The only social media platform I could have been described as an "early adopter" of is Pinterest. It's basically how my brain works: I can remember what a thing looks like, I can describe it to you in detail, but that doesn't mean I can tell you what it's called or where I saw it. Pinterest allows me to save the image and later be able to find the thing.
Obviously I have (many) boards of ideas for the flat. Originally this was my inspiration for the tiling in the bathroom. The tiles are simple and cheap (150x150mm glazed tiles start at £5 a square meter), but the layout and grout colour makes for a stylish finish.
Then I saw a blog post by 70percentpure set in London's branch of ACE Hotel and I loved the effect, but two types of tiles will be more expensive and I had made my plan. The plan is good, I thought. Stick to the plan.
Then last week I went to Orinoco at the Bullingdon Community Centre in Oxford.
Some years ago Oxford County Council stopped taking half used cans of paint at the dump. For good reason; keeping chemical stuffed paint our of the ground so it doesn't leech into the water supply is a sound idea. But then the residents of Oxfordshire had nowhere to dispose of their unwanted paint.
(I was about to tag the last statement #firstworldproblems, and that is completely true, and actually exactly the crux that I will get to. Bear with me here.)
So Orinoco was founded as a paint exchange. They receive partially used cans of paint, and anybody can come an help themselves for free! Or a suggested donation of 75p a litre. 75p a litre! And you're using a resource that would otherwise go to waste, and therefore reducing the resource and energy that would otherwise go into creating more paint.
Orinoco has expanded to encompass any DIY leftovers. It's like a scrap yard for small stuff to make things with. I'm kind of a little bit in heaven here!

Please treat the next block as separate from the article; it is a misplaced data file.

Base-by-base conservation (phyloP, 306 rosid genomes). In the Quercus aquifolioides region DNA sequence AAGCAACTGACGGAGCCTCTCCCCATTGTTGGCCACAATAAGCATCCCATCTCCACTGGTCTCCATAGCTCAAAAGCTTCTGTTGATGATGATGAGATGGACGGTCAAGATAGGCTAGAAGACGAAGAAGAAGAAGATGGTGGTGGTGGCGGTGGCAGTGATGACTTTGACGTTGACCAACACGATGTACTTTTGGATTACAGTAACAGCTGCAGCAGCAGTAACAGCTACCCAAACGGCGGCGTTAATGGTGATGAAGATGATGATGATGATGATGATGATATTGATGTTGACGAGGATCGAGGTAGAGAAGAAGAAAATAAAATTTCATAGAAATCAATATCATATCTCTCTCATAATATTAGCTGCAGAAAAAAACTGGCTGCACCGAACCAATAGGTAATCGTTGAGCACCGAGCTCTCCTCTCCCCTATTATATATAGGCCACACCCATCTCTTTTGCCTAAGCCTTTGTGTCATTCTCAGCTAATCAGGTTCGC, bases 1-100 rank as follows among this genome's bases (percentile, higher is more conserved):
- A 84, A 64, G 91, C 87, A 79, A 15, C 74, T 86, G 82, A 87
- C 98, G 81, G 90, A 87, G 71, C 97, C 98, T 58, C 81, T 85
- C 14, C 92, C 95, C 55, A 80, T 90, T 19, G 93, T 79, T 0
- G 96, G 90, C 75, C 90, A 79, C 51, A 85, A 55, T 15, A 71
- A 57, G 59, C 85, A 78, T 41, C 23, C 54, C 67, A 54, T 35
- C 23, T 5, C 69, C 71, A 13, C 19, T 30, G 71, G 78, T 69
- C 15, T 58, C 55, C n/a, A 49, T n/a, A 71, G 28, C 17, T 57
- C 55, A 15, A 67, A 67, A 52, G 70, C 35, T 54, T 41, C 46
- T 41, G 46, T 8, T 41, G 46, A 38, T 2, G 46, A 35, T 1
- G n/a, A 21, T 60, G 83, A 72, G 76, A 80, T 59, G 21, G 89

And they have tiles. Of all sorts of shapes and sizes, usually small amounts. And it made me see a way that the ACE Hotel bathroom was accessible for me. Even better, it's a lower impact way of achieving a stylish finish than my original plan. But putting together tiles from several different ranges is always fiddly, and will affect the ability to get a good finish. Did I want to get myself involved in that?
And the thing that swung it for me? A report on the missing Malaysian Airways plane. No seriously, I'm not trying to be in any way flippant about this.
They report was saying how it's very difficult to find the debris of the aircraft because the sea is so full of other kinds of rubbish and it all collects together with the currents. That rubbish comes from things that fall overboard from container ships bringing us our lovely consumer goods; or it's falling into the sea from the land because we produce so much rubbish we can't keep it in one place. They're looking for the airplane in a rubbish dump.
That is the first world problem. We (the First World) are creating that problem. And maybe it's dumb to think that reusing a few tiles will help, but I think that the thing we fail to appreciate is the cumulative impact that tiny changes will have, if we all make them, and if we all make them daily. And so I'm starting with two boxes of discarded tiles.